Single Node Question

Hello everyone!

I was doing some performance tests with a single node of GL and ES to understand the impact of some things like the parsers, message sizes, pipeline rules and etc…

The variables that I’m manipulating to make these tests are:

ES memory
GL memory

I noticed that after upgrading my VM’s (giving more CPU and memory) until certain point I didn’t saw too much difference on the throughput.

So it came me a question… Are there a limit to a single node schema (I think it probably has) of CPU and memory? I mean, if I gave more CPU/memory it doesn’t will improve the performance and maybe it will yield less performance though

Hello @min

Are you increasing graylog and elasticsearch jvm heap sizes when you allocate more memory?
If so, are you also monitoring disk performance?

If adding more CPU and memory is yielding diminishing returns I would suggest you check that you are actually increasing load during testing and that you are not constrained by disk performance. There is also a limitation on the amount of heap memory you can allocate to a single JVM.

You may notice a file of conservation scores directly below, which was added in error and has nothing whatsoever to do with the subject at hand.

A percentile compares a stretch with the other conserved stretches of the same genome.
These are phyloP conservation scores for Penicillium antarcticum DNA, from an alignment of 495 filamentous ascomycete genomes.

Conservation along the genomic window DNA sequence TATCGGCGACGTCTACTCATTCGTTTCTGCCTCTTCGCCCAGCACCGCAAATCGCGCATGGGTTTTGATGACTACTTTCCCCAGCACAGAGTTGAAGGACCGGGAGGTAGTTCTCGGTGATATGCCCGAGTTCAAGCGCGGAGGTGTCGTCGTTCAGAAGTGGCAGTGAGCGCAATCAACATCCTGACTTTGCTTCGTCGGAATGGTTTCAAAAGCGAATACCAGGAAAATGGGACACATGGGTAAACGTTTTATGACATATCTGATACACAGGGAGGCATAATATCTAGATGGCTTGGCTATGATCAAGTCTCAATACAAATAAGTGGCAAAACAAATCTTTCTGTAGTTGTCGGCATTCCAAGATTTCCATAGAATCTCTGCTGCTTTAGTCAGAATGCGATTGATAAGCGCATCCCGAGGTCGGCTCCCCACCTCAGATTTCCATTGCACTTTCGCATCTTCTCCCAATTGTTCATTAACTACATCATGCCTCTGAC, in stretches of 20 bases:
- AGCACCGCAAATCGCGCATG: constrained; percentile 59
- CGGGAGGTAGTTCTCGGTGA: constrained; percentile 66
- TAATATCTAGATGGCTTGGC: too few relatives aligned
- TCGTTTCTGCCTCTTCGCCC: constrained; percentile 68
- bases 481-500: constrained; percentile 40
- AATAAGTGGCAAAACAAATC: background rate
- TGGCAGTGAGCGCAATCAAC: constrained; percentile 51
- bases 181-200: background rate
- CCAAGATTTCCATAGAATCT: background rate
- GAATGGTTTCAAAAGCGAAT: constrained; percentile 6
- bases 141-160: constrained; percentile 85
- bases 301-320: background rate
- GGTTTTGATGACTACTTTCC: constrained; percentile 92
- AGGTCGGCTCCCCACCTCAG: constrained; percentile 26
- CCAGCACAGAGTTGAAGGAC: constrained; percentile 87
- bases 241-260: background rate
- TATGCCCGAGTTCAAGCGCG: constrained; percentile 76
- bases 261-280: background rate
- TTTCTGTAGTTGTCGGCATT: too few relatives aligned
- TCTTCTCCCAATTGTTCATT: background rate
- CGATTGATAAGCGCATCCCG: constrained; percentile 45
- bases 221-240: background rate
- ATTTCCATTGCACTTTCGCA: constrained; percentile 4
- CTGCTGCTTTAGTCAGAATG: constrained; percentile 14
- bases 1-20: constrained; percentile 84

Hi @ttsandrew!

Thank you for your response.

Yes, I’m also increasing the heap memory, but I was not watching the disk performance.

I will make some more tests to check it.

beware there is a maximum heap size…

IMHO, on a single node… your bottleneck almost always be your disk. And part of that reason is because graylog by design writes everything it receives to the journal FIRST. Then again when it’s done, so if you think about it, data comes in and is written to the disk (on the node) then it is read from the disk (on the node) then it is processed and written again to the disk (on the node) and while all of that is going on… the system (elasticsearch mainly) is optimizing the data, rotating indexes, creating new indices, etc… and doing that via the IO of the disk. with Graylog and ES both contending for the IO.

That being said, some disks nowadays are very fast, and some such as NVMe can even do read writes simultaneously, but NVMe storage at scale is expensive.

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